Most epistolary writing has some kind of foreword, preface or prologue from the editor, or similar (for increased suspension of disbelief).
This is the preface to Song of Kali by Dan Simmons:
Some places are too evil to be allowed to exist. Some cities are too wicked to be suffered. Calcutta is such a place. Before Calcutta I would have laughed at such an idea. Before Calcutta I did not believe in evil — certainly not as a force separate from the actions of men. Before Calcutta I was a fool.
After the Romans had conquered the city of Carthage, they killed the men, sold the women and children into slavery, pulled down the great buildings, broke up the stones, burned the rubble, and salted the earth so that nothing would ever grow there again. That is not enough for Calcutta. Calcuttashould be expunged.
Before Calcutta I took part in marches against nuclear weapons. Now I dream of nuclear mushroom clouds rising above a city. I see buildings melting into lakes of glass. I see paved streets flowing like rivers of lava and real rivers boiling away in great gouts of steam. I see human figures dancing like burning insects, like obscene praying mantises sputtering and bursting against a fiery red background of total destruction.
The city is Calcutta. The dreams are not unpleasant.
Some places are too evil to be allowed to exist.
”Today everything happens in Calcutta . . .
Who should I blame?”
— Sankha Ghosh
”Don’t go, Bobby,” said my friend. ”It’s not worth it.”
It was June of 1977, and I had come down to New York from New Hampshire in order to finalize the details of the Calcutta trip with my editor at Harper’s. Afterward I decided to drop in to see my friend Abe Bronstein. The modest uptown office building that housed our little literary magazine, Other Voices, looked less than impressive after several hours of looking down on Madison Avenue from the rarefied heights of the suites at Harper’s.
Abe was in his cluttered office, alone, working on the autumn issue of Voices. The windows were open, but the air in the room was as stale and moist as the dead cigar that Abe was chewing on. ”Don’t go to Calcutta, Bobby,” Abe said again. ”Let someone else do it.”
Write a preface to your epistolary short story.
After 20 minutes. Read aloud.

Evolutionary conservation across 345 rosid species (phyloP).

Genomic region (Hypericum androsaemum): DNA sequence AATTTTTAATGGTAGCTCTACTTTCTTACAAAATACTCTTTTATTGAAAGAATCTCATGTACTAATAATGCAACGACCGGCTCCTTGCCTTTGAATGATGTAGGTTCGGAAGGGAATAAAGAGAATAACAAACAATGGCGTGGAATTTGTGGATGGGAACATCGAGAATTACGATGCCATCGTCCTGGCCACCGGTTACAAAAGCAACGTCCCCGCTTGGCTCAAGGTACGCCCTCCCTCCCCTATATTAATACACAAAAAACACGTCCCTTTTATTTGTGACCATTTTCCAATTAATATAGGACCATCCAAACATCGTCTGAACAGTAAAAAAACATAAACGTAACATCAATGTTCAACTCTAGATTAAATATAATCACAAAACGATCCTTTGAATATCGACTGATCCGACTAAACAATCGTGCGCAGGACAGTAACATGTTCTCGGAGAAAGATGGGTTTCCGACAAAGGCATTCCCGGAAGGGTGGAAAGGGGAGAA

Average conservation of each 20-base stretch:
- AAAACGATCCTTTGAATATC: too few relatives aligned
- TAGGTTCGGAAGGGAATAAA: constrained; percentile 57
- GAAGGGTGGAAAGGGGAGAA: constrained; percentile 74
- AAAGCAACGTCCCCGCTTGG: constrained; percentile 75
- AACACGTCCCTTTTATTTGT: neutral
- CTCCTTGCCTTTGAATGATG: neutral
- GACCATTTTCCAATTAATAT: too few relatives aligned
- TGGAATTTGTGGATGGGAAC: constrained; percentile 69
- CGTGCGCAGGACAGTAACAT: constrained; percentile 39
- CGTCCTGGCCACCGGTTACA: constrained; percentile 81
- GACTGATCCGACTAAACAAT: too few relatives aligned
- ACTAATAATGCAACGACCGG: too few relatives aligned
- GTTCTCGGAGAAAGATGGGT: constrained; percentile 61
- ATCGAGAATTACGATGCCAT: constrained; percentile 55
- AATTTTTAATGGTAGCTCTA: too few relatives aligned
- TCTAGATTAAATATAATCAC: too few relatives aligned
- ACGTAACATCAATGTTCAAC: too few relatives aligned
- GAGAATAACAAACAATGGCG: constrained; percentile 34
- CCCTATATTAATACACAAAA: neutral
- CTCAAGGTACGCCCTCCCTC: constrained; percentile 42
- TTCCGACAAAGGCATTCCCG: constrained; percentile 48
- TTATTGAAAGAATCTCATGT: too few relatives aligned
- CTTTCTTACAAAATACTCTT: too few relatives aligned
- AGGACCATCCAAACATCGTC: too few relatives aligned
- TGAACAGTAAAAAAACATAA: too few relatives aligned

Increase drama. New entry in your epistolary novel. We jump to the yellow
Split hero. Good and bad in one. Moody. Mixed emotion in reader toward character.
Analepsis: ”flashing back” to an earlier point in the story
Gothic elements include the following:
1. Setting in a castle, ruin, asylum, church yard, bell tower, museum, tomb, mosque, church, wind mill, wild nature
2. An atmosphere of mystery and suspense.The work is pervaded by a threatening feeling, a fear enhanced by the unknown.
4. Omens, portents, visions.
5. Supernatural or otherwise inexplicable events.
7. Women in distress.
8. Women threatened by a powerful, impulsive, tyrannical male.
Imagery of the Gothic
|wind, especially howling||rain, especially blowing|
|doors grating on rusty hinges||sighs, moans, howls, eerie sounds|
|footsteps approaching||clanking chains|
|lights in abandoned rooms||gusts of wind blowing out lights|
|characters trapped in a room||doors suddenly slamming shut|
|ruins of buildings||baying of distant dogs (or wolves?)|
|thunder and lightning||crazed laughter|
Vocabulary of the Gothic
|diabolical, enchantment, ghost, goblins, haunted, infernal, magic, magician, miracle, necromancer, omens, ominous, portent, preternatural, prodigy, prophecy, secret, sorcerer, spectre, spirits, strangeness, talisman, vision|
Fear, Terror, or Sorrow
|afflicted, affliction, agony, anguish, apprehensions, apprehensive, commiseration, concern, despair, dismal, dismay, dread, dreaded, dreading, fearing, frantic, fright, frightened, grief, hopeless, horrid, horror, lamentable, melancholy, miserable, mournfully, panic, sadly, scared, shrieks, sorrow, sympathy, tears, terrible, terrified, terror, unhappy, wretched|
|alarm, amazement, astonished, astonishment, shocking, staring, surprise, surprised, thunderstruck, wonder|
|anxious, breathless, flight, frantic, hastened, hastily, impatience, impatient, impatiently, impetuosity, precipitately, running, sudden, suddenly|
|anger, angrily, choler, enraged, furious, fury, incense, incensed, provoked, rage, raving, resentment, temper, wrath, wrathful, wrathfully|
|enormous, gigantic, giant, large, tremendous, vast|
|Darkness||dark, darkness, dismal, shaded, black, night|